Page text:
MoD is fund­ing drones that de­cide who to kill,

The Observer - - News - Jamie Doward

Tech­nolo­gies that could un­leash a gen­er­a­tion of lethal weapons sys­tems re­quir­ing lit­tle or no hu­man in­ter­ac­tion are be­ing funded by the Min­istry of De­fence, ac­cord­ing to a new re­port.

The de­vel­op­ment of au­ton­o­mous mil­i­tary sys­tems – dubbed “killer ro­bots” by cam­paign­ers op­posed to them – is deeply con­tentious. Ear­lier this year, Google with­drew from the Pen­tagon’s Project Maven, which uses ma­chine learn­ing to an­a­lyse video feeds from drones, af­ter eth­i­cal ob­jec­tions from the tech gi­ant’s staff.

The govern­ment in­sists it “does not pos­sess fully au­ton­o­mous weapons and has no in­ten­tion of de­vel­op­ing them”. But since 2015, the UK has de­clined to sup­port pro­pos­als put for­ward at the UN to ban them. Now, us­ing govern­ment data, Free­dom of In­for­ma­tion re­quests and open­source in­for­ma­tion, a year-long in­ves­ti­ga­tion re­veals that the MoD and de­fence con­trac­tors are fund­ing dozens of ar­ti­fi­cial in­tel­li­gence pro­grammes for use in con­flict.

“De­spite pub­lic state­ments that the UK has no in­ten­tion of de­vel­op­ing lethal au­ton­o­mous weapon sys­tems, there is tan­gi­ble ev­i­dence that the MoD, mil­i­tary con­trac­tors and uni­ver­si­ties in the UK are ac­tively en­gaged in re­search and the de­vel­op­ment of the un­der­pin­ning tech­nol­ogy with the aim of us­ing it in mil­i­tary ap­pli­ca­tions,” said Peter Burt, au­thor of the new re­port Off the Leash: The De­vel­op­ment of Au­ton­o­mous Mil­i­tary Drones in the UK – pro­duced by Drone Wars UK which cam­paigns against the de­vel­op­ment of un­manned sys­tems.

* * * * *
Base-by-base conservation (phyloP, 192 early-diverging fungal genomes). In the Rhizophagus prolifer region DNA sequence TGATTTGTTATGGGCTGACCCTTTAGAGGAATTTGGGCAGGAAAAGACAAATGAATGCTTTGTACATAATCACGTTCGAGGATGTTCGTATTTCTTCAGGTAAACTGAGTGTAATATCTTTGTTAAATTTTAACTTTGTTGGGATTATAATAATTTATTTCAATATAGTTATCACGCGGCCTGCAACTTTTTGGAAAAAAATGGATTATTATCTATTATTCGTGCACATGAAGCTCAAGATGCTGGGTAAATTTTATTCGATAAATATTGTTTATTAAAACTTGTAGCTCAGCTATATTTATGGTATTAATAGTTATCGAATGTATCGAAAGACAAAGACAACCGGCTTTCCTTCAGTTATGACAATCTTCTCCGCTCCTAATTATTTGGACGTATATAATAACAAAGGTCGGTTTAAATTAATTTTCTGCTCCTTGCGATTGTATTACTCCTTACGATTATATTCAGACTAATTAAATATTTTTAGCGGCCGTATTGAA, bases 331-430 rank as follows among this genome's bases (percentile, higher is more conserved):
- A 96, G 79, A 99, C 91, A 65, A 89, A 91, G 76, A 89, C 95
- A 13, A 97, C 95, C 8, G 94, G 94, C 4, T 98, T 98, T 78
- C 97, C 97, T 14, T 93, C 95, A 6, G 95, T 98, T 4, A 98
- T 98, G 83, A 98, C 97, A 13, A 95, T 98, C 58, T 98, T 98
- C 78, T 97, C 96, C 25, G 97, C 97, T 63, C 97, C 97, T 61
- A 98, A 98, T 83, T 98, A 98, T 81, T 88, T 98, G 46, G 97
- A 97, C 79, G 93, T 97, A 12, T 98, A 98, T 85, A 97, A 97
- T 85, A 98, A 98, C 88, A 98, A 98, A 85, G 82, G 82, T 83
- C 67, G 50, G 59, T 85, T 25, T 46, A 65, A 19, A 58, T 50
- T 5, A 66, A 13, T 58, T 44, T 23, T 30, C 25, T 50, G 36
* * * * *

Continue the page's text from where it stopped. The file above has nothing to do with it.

In one ex­am­ple, the re­port claims the MoD is tri­alling a “pre­dic­tive cog­ni­tive con­trol sys­tem” that has been de­ployed in live op­er­a­tions at the Joint Forces In­tel­li­gence Cen­tre at RAF Wy­ton. The sys­tem takes huge quan­ti­ties of highly com­plex data, beyond the com­pre­hen­sion of an­a­lysts, and uses deep-learn­ing neu­ral net­works to make pre­dic­tions about fu­ture events and out­comes that will be of “direct oper­a­tional rel­e­vance” to the armed forces.

This raises con­cerns about what hap­pens if a fu­ture weapon sys­tem is fed er­ro­neous data or its links to hu­man com­mand, which can block the sys­tem’s use of lethal force, are dis­rupted. Such a sce­nario is not too far off, Drone Wars be­lieves.

“We have al­ready seen the de­vel­op­ment of drones in Bri­tain which have ad­vanced au­ton­o­mous ca­pa­bil­i­ties, such as the Tara­nis stealth drone de­vel­oped by BAE Sys­tems. The de­vel­op­ment of a truly au­ton­o­mous lethal drone in the fore­see­able fu­ture is now a real pos­si­bil­ity,” Burt said.

The Tara­nis su­per­sonic stealth air- craft is an ex­per­i­men­tal drone which, ac­cord­ing to BAE, can “hold an ad­ver­sary at con­tin­u­ous risk of at­tack ... pen­e­trate deep in­side hos­tile ter­ri­tory, find a tar­get, fa­cil­i­tate ei­ther ki­netic or non-ki­netic in­flu­ence upon it, assess the ef­fect achieved, and pro­vide in­tel­li­gence back to com­man­ders.”

It has been de­scribed by the MoD as a “fully au­ton­o­mous” air­craft. Lord Drayson, a for­mer min­is­ter for de­fence pro­cure­ment, has said it would have “al­most no need for op­er­a­tor in­put”.

A spokesman for the MoD said: “There is no in­tent within the MOD to de­velop weapon sys­tems that op­er­ate en­tirely with­out hu­man in­put. Our weapons will al­ways be un­der hu­man con­trol as an ab­so­lute guar­an­tee of over­sight, author­ity and ac­count­abil­ity.

An un­manned aerial drone used by the US mil­i­tary.

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